One thing *NOT* to comment is the i++ when enumerating the indexes in an array. One thing *TO* comment is doing i+=3 when enumerating the indexes in an array.

    One thing *NOT* to comment is an array of the months of the year. One thing *TO* comment is “random” constants.

    Comments are for understanding the code they are commenting. Sometimes it’s all you have (e.g., libraries).

  2. #2 Jeff Darcy
    December 10, 2009

    Some programmers are idiots. Some of those idiot programmers have blogs. Quoting one such doesn’t make your case, and if we’re going to make arguments to authority I’ll gladly put my 20+ years of experience writing the most difficult kinds of code up against “lingpipe” any day of the week. Another thing that doesn’t make your case is using examples of poor commenting style, or failure to maintain comments along with the code. Just because something can be done poorly doesn’t mean it shouldn’t be done at all. Such cherry-picking, from a scientist, in this of all contexts? For shame.

    As one of the commenters in the thread you linked to points out, “just read the code” doesn’t work because sometimes the code is misleading too. Besides the obvious case of function or variable names that no longer accurately describe the code, it might fail to represent the programmer’s intent in any number of ways. Just in the past week I’ve flagged such failures due to misunderstandings about byte order, integer size, signed/unsigned integers, volatile variables, and non-local exits. I’ve also seen apparent errors in each of these categories which, upon closer examination, turned out to be non-issues or even intentional behavior. A few comments might have helped to disambiguate these, and would have saved me time.

    In any language, there are assumptions and expectations that cannot be expressed in the language itself (even as asserts or similar) but that can be critically important. Fixing bugs in somebody else’s code is difficult, and even if a comment is out of date the mismatch between it and the code it supposedly describes can itself been quite informative. Any decently experienced programmer will have encountered the scenario of fixing a bug only to find that they’ve created an even worse one because their original fix violated the intent (i.e. embodied assumptions) of the code where it was made. This often leads to my favorite kind of code, which is the “I already tried XXX and it didn’t work because YYY” kind. Unlike most kinds of comments, these retain their usefulness even as the code around them changes. What didn’t work then probably won’t work either, and saving your successors the trouble of finding that out the hard way is worth it.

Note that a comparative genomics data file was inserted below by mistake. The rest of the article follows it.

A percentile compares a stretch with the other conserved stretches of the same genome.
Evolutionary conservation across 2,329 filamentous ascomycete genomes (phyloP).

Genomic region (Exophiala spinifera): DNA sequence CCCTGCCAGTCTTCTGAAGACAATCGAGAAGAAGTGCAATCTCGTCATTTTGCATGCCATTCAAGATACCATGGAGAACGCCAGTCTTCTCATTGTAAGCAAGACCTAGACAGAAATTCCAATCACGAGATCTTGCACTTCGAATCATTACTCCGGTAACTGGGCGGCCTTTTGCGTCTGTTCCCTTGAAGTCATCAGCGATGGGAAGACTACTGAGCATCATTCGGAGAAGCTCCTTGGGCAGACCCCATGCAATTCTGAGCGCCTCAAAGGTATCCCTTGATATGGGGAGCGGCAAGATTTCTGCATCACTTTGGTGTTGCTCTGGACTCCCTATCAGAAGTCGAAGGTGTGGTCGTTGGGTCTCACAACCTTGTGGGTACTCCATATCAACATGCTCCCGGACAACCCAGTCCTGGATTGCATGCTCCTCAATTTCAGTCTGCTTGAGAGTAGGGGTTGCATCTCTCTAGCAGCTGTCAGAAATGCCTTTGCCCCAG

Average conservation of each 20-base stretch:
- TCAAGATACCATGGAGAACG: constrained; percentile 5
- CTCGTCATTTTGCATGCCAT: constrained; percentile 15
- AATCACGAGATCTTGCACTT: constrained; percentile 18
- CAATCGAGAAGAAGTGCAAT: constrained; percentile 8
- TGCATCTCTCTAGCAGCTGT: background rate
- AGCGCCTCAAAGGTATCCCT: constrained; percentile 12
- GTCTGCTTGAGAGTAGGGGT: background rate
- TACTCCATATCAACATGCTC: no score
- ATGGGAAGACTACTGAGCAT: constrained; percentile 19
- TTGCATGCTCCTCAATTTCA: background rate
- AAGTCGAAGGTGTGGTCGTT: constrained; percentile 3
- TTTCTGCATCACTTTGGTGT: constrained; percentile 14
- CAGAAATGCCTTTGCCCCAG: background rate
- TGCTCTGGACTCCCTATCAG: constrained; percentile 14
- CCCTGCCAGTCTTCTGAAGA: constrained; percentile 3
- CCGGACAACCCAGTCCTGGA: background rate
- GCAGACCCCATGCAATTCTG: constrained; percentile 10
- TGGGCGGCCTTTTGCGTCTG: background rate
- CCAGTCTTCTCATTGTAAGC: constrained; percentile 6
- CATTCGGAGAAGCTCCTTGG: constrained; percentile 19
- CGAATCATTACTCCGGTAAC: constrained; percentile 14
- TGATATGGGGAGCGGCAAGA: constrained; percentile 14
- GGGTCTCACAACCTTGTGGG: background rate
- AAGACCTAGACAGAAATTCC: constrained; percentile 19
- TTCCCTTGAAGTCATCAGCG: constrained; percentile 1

You might think that the sorts of information I’m talking about should be in specs instead of code. Sometimes that’s true. On the other hand, there’s a very high degree of overlap between those who scorn comments and those who scorn specs as well so it’s not much of an argument. The important thing is to describe your intent *somewhere* in English. Every decent programmer knows that such expressions of intent must be read with a grain of salt because the passage of time might have made them inapplicable, but history still has value in computing as much as elsewhere.

    Leaving out information because it might be misinterpreted is exactly the mistake is exactly the wrong thing to do, whether it’s information in code or climate data. The problem was not with the notion of including comments, but – as in the emails – the level of professionalism in these particular examples.

  3. #3 Randy Crum
    December 10, 2009

    I’ve been writing software since 1966. Adding comments to code is a very good idea.


    When code is maintained and enhancements are added, the comments are often left unmodified and over long periods of time the comments for actively maintained code tend to not resemble what the software actually does.

    Code inspections help.

  4. #4 Josh Rosenau
    December 10, 2009